And it wasn't because I didn't try to talk about it, but when I broached the subject, no one wanted to talk about it. All that's on the Seahawks' minds is preparation for 2014.
I visited the final practice open to fans, and there was music blasting every second with players in up-tempo mode working on situational competitions in red zone, open field, two-minute, blitz pick-up, among others.
What to expect on offense: It's still built on running via Marshawn Lynch and the zone-blocking scheme. Last season, Seattle was the league's No. 4 rushing team despite their starting tackles missing nine games. Barring more injuries, the Seahawks figure to edge closer to No. 1. "There are subtle differences in how we block here, but there's no doubt Lynch is a perfect guy for this offense and so decisive about his cuts," said RT Eric Winston, who played in a version of this scheme with Arian Foster and the Texans.
Once the running game is established, QB Russell Wilson should be ready to expand the passing game. The Seahawks may not throw it much more than the 28 attempts they averaged last season, but a healthy Percy Harvin is going to force defenses to respect them more. Harvin looked so dangerous in practice against the NFL's best secondary. With him viable on bubble screens, in the vertical game, coming out of the backfield or on reverses, he will draw attention no Seahawks receiver got last season. That opens opportunities for Doug Baldwin and other receivers. Baldwin practices every play like it's a championship game and he should collect last season's 50 receptions. And Wilson's development will help.
"I'm better at the process of elimination when I'm on the field [compared to last season]," Wilson said, meaning he sees coverage quicker and gets to his third and fourth reads more effectively. It also helps him see escape routes more readily and get the offense into better plays.
The offensive line needs to reduce the 44 sacks Wilson took in 2013, and the most improved player in Tom Cable's group is left guard James Carpenter. The biggest competition in camp is taking place on the right side of the O-line with Winston and rookie Justin Britt going head to head, and Alvin Bailey in it, too.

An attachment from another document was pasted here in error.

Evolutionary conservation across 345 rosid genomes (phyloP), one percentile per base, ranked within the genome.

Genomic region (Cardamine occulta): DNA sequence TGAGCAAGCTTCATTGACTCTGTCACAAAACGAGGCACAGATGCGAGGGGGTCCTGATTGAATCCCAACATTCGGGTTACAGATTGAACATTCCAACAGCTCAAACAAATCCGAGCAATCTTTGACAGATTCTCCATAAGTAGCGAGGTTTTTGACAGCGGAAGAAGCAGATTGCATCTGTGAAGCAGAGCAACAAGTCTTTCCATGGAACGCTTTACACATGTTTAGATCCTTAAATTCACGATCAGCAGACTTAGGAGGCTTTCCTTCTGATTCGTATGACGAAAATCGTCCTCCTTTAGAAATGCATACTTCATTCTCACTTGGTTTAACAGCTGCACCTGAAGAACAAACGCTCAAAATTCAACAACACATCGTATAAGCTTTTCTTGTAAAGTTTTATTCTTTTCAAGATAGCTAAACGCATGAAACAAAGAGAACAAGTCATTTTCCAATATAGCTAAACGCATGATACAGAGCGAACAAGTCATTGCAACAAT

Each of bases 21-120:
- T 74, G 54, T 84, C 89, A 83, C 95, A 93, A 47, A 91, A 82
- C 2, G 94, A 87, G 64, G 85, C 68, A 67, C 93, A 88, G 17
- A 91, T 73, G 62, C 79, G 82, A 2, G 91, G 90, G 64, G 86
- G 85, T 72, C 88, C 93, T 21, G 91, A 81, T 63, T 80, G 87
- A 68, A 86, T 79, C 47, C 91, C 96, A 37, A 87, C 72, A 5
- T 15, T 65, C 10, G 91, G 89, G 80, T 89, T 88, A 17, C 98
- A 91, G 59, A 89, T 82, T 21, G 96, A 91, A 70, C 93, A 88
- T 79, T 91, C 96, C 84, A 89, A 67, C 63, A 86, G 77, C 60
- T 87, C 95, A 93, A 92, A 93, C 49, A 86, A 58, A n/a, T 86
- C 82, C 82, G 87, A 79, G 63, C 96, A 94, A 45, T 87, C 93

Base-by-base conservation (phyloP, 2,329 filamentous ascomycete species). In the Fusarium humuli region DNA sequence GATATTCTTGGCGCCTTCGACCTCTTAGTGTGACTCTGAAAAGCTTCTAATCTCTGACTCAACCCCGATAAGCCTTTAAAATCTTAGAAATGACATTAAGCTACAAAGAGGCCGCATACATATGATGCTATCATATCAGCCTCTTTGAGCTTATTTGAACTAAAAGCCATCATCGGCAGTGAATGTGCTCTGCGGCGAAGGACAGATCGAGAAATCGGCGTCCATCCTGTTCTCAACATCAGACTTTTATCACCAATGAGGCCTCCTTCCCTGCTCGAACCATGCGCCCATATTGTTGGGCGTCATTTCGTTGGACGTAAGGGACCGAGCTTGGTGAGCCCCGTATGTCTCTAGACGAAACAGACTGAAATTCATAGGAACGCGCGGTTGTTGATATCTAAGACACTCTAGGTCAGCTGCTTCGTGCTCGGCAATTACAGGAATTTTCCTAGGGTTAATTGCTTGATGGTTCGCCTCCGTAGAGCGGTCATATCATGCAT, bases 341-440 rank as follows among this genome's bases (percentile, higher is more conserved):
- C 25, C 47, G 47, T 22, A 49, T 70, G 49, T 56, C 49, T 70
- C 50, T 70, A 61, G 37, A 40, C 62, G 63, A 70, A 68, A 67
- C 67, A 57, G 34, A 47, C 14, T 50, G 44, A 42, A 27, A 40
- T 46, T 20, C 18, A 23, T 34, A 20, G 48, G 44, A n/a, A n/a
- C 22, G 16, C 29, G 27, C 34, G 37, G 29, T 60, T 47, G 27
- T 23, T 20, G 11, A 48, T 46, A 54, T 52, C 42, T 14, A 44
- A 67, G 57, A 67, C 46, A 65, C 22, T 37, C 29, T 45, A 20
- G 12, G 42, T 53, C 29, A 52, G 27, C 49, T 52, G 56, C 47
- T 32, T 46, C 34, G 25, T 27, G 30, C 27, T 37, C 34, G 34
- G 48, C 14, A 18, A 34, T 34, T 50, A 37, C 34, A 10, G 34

What to expect on defense: The league's No. 1 defense lost five players to free agency or salary cap considerations. I spent a lot of time watching the defensive line that lost Clinton McDonald, Red Bryant and Chris Clemons. They have adjusted well to the loses and depth is not going to be an issue. The four players likely handling defensive end Cliff Avril, Michael Bennett, O'Brien Schofield and rookie Cassius Marsh. Inside they will be big with Brandon Mebane, Tony McDaniel, Jordan Hill and new addition Kevin Williams. Not many teams are that talented among eight linemen.
Linbackers Bobby Wagner and Malcolm Smith sat out, but it gave me a chance to study undrafted rookie Brock Coyle from Montana -- and it looks like GM John Schneider has found another undrafted gem. K.J. Wright's versatility is spotlighted on a team plays more than 50 percent sub defenses with only two linebackers on the field.
The "Legion of Boom" secondary is so competitive it's hard to tell Kam Chancellor, Earl Thomas or Richard Sherman all have big contracts. They are trying to win every one-on-one and every 7-on-7 play, so every team sessions look like a ring is at stake. I doubt the new emphasis on illegal contact and pass interference takes the sting out of this group. They do nothing at practice without an official there to throw a flag after any penalties "We embrace the rules and are working to play inside the rules," coach Pete Carroll said.
The Big Questions
2. Can the offense improve from No. 26 in the league last season? With Harvin healthy and Wilson more comfortable in the passing game, it's more probable than possible.
3. Will the secondary get showered with flags? Seattle led the league in penalties last season, as did the Ravens did the year before. Those teams won the past two Super Bowls. Of course there will be flags thrown against this aggressive defense, but don't be surprised if it is penalized less than last season.
Rookie report: It's tough for a rookie to break into a lineup on a great team, but Britt will play significant minutes on the O-line, as will Marsh on the D-line if there are injuries. Speedy wide receiver Paul Richardson needs work in the weight room but he has the vertical speed to make the roster and get deep-ball opportunities later in the season. Don't be surprised if undrafted rookies Brock Coyle and Jackson Jeffcoat make this team, just previously undrafted Seahawks like Baldwin, Alvin Bailey and Jermaine Kearse.
Players on the bubble: Offseason departures cleaned out many veterans in this category, and with Anthony McCoy and Jesse Williams on IR there really aren't many veterans left on the bubble. But like every other team there are veterans fighting for a spot. QB Terrelle Pryor, CB A.J. Jefferson and OL Wade Smith are three to watch.
Outlook: Seattle enjoys a great home-field advantage and remains hungry. The Seahawks are coming off a 13-3 season, which is difficult to duplicate or exceed. I think 12-4 or 11-5 is realistic and the Seahawks will return to the playoffs, and if they go in as a division champ could repeat. However, that means beating the Niners, Cardinals and Rams in at least four of six divisional games.